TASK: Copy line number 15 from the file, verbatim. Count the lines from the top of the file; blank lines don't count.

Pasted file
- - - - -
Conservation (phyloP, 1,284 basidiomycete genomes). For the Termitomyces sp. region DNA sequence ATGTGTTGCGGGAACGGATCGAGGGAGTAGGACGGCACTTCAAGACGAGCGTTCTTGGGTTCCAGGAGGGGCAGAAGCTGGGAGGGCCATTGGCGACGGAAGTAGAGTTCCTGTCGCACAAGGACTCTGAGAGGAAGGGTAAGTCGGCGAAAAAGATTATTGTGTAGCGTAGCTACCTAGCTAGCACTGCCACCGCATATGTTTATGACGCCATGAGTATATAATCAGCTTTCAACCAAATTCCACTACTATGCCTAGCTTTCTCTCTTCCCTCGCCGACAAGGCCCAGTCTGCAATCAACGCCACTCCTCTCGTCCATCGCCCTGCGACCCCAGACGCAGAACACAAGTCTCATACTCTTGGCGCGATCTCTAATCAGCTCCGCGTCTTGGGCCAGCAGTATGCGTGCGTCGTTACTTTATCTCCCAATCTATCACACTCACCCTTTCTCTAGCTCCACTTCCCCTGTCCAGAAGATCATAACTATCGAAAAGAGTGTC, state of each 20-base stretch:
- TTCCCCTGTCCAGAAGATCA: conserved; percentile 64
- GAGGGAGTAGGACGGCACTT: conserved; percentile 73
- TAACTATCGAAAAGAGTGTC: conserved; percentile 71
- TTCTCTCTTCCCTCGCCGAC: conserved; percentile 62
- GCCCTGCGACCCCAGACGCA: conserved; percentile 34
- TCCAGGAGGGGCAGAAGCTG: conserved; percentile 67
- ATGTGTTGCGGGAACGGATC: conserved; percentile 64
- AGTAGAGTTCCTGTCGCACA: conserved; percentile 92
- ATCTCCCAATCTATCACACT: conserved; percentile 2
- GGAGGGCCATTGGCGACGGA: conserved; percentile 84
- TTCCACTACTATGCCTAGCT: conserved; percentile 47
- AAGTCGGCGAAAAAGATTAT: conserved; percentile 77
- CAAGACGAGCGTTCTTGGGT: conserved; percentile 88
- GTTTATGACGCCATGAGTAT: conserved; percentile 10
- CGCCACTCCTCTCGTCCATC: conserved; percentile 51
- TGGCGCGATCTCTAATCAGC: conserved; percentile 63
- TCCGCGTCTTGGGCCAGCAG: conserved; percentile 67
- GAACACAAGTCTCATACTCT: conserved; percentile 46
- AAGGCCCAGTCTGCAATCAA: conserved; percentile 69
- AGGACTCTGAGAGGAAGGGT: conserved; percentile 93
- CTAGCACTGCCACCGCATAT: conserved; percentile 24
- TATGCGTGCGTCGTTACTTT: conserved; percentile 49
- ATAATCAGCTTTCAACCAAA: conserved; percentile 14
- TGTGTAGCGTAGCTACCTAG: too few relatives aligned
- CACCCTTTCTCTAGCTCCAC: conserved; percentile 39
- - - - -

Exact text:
- GTTTATGACGCCATGAGTAT: conserved; percentile 10